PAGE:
Here in North Florida, the Gate gas stations at marinas sell certified ethanol free gas. Most of the pumps are actually out on fuel docks. But my local Gate gas marina is right next to my marina, and their actual pumps are on dry land by the tanks (long hose to the dock). But they also have a short hose at the pump for classic and antique cars to fill up. Price per gallon is usually about 30 cents more than the local Gate gas stations one block either side of the marina. But soooo much better for your fuel system.
Other than Gate, there is a Sunoco gas station here in Jacksonville that sells several grades of race gas, all ethanol free. They have stuff like 100 octane, 105 octane, and 110 octane, etc... all are the same price... $9.00 per gallon.
Current: 2012 911 (991) Carrera coupe - Aqua Blue Metallic
Previously owned: '65 356C, '65 356SC, '65 356 SC cabriolet, '65 356SC coupe Outlaw, '65 911, '67 912, '73 911T, '89 Carrera Targa, '89 951, '93 RS America, '97 993, '99 996, '01 996, '03 996, '99 996 (x2), '10 Cayenne S.
<--- 1922 Auto Red Bug - Driving in its purest form.
there is a Sunoco gas station here in Jacksonville that sells several grades of race gas, all ethanol free. They have stuff like 100 octane, 105 octane, and 110 octane, etc... all are the same price... $9.00 per gallon.
Most of the Sunoco race fuels are LOADED with ethanol. Much more ethanol than regular pump gas.
We use Sunoco 260 GT+ in our race cars. Sunoco rates this fuel as 104 octane. That stuff is somewhere near 85% ethanol! I believe all of their race fuels contain ethanol.
I had a waiver (called an STC) on my airplane to run autogas but it was very strict about it containing NO alcohol (ethanol). The gas stations were very coy about advertising ethanol content so I had to test for ethanol. Very simple test for pennies.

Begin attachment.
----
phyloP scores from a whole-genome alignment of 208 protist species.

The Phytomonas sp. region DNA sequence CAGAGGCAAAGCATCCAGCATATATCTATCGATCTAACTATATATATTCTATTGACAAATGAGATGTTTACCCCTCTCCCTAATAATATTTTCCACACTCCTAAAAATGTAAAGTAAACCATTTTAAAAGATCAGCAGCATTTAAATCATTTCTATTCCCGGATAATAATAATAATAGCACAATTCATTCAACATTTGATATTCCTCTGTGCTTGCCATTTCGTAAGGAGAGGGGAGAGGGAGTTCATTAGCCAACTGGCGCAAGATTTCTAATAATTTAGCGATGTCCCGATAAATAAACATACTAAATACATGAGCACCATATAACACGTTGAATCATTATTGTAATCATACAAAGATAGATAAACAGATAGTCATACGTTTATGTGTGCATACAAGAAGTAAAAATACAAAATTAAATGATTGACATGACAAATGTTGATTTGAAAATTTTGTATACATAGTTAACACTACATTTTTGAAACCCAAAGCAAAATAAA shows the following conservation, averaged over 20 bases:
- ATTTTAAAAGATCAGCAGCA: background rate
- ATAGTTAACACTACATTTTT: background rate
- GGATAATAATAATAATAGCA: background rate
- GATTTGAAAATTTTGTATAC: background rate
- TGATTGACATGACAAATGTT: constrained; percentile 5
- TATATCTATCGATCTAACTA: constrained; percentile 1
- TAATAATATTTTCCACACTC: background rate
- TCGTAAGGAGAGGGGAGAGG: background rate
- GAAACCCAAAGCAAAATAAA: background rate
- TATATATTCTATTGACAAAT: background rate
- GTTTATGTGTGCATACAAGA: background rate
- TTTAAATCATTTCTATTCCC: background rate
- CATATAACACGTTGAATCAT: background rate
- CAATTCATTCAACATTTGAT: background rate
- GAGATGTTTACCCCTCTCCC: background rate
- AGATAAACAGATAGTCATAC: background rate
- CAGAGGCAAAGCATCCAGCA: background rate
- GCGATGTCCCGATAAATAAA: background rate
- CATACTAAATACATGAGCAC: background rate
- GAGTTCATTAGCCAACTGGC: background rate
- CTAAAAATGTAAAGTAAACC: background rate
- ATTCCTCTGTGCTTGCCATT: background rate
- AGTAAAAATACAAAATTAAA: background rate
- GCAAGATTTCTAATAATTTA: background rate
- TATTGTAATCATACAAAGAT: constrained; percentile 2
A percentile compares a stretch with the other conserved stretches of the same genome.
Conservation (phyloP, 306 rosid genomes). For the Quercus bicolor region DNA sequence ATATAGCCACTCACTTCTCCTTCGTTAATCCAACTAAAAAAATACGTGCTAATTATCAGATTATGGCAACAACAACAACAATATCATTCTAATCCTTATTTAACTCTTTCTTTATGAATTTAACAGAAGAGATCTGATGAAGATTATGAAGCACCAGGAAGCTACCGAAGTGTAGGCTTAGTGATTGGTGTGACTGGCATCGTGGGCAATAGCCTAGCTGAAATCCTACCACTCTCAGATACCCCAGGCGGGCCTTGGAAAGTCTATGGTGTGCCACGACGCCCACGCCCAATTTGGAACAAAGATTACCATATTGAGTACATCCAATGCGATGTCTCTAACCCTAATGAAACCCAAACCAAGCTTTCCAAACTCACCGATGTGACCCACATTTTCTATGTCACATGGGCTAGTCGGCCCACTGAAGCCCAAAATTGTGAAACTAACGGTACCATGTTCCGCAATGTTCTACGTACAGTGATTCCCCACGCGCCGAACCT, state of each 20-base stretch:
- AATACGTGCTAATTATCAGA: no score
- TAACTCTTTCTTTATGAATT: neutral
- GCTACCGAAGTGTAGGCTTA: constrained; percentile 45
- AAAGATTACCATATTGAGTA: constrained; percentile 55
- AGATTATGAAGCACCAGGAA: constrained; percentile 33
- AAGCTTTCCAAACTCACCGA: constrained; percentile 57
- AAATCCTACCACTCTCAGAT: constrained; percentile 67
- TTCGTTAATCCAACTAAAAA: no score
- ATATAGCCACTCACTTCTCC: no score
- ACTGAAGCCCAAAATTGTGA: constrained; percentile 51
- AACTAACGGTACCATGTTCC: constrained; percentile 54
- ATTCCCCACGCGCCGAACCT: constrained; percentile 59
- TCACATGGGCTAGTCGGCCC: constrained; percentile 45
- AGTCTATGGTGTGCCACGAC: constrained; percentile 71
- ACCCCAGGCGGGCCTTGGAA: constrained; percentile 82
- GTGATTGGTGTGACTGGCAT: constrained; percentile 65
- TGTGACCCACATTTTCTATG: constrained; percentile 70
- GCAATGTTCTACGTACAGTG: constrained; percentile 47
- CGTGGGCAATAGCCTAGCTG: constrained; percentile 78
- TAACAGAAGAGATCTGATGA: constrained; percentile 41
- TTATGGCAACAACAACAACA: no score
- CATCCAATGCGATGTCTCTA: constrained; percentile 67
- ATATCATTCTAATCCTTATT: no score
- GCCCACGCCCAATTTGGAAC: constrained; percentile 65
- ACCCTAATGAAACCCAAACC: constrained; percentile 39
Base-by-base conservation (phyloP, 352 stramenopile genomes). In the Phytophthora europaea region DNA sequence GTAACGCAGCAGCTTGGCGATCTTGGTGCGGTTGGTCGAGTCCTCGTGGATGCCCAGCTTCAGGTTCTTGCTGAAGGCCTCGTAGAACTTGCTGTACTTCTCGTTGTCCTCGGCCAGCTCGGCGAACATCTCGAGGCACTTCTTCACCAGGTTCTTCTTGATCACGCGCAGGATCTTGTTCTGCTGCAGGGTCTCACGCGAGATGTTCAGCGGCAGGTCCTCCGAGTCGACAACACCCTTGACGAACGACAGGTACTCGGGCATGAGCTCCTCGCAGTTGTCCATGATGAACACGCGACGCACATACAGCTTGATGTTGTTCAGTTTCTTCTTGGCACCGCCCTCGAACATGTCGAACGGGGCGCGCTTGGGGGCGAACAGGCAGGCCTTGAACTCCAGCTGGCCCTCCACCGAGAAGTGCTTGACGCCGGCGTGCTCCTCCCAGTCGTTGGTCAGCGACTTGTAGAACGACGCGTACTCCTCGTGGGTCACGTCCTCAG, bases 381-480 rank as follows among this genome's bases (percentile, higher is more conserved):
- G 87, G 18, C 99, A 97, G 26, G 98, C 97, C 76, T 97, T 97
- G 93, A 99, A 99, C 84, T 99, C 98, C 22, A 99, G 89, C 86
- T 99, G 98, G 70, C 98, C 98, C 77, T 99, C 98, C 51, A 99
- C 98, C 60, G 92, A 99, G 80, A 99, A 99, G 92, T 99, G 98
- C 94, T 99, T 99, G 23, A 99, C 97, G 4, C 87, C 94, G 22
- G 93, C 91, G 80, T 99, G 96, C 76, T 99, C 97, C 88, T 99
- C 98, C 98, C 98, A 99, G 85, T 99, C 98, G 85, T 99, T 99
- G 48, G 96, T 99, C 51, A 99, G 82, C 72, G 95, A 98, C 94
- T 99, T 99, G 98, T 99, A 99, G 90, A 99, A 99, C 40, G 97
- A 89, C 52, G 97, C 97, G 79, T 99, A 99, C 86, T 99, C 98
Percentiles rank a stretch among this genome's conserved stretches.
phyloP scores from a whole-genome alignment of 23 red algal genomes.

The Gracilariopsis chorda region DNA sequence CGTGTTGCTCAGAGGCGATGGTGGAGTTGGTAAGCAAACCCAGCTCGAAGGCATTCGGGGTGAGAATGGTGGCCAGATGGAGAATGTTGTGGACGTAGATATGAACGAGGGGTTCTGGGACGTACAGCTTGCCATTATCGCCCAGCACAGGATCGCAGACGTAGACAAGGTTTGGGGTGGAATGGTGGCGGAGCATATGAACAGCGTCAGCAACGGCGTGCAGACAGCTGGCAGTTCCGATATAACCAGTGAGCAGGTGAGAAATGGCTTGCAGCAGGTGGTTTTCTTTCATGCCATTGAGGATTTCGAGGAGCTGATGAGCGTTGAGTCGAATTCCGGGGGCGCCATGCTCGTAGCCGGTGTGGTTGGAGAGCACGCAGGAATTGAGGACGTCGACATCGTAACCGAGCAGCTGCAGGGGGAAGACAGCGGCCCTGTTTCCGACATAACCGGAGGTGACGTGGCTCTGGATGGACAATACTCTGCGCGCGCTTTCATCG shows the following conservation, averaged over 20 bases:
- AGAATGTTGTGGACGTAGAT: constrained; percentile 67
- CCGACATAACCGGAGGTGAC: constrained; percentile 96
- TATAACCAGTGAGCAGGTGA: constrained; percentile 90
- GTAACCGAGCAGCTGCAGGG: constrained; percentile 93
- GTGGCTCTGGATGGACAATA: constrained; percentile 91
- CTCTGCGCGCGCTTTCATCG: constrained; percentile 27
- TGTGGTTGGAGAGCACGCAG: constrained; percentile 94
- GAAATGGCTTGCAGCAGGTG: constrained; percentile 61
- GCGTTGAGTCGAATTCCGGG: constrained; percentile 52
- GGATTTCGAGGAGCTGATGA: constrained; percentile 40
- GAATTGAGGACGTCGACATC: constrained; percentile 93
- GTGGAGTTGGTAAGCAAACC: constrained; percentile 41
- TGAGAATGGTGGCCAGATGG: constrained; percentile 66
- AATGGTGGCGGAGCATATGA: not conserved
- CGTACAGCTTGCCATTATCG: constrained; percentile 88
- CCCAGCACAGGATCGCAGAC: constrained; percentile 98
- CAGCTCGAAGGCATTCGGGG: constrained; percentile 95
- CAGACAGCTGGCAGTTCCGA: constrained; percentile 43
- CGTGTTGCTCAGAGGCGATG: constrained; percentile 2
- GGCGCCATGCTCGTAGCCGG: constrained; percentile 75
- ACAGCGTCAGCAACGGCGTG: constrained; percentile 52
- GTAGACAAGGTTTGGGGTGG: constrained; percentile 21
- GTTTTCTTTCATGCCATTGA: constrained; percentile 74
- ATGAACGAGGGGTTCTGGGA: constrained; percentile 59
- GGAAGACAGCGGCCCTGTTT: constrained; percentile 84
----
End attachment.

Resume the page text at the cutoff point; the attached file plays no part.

Start with a test tube (or any kind of "gas resistant" clear tube) and draw a fine line about 1/4 way up from the bottom. Fill the tube up with water exactly to the line. Now add the test gas (over the water) almost to the top (gas and water don't mix well so you'll see the line of separation). Cap the top and shake vigorously. Now wait for the mixture to all settle out. When settled and the mixture separates again, if the "water" line has increased past the original amount you put in, that's alcohol.
You can use this to compare brands for the least amount of ethanol by keeping track of your results. Since alcohol bonds with water (and gasoline doesn't) the "apparent" volume of water increases with alcohol content after shaking. FWIW - I always found that Chevron and 76 had the least (if any) ethanol content. Alas, I think California is now void of ethanol free auto fuel.
Ethanol's lower fuel economy results from its lower energy content compared to gasoline. For example, E85 contains 75,670 British thermal units of energy per gallon instead of 115,400 for regular unleaded gasoline, according to the National Highway Traffic Safety Administration. So you have to burn more fuel to generate the same amount of energy. In addition, FFV engines are designed to run most efficiently on gasoline. Some engineers we interviewed say E85 fuel economy could approach that of gasoline if manufacturers optimized engines for that fuel, however.
Yes, but there is only ~10% ethanol is most gas. So you're only talking about a total reduction in energy content of ~3.5% for a 90% gasoline mixture in comparison to 100% gasoline. At least for me that's not worthwhile chasing...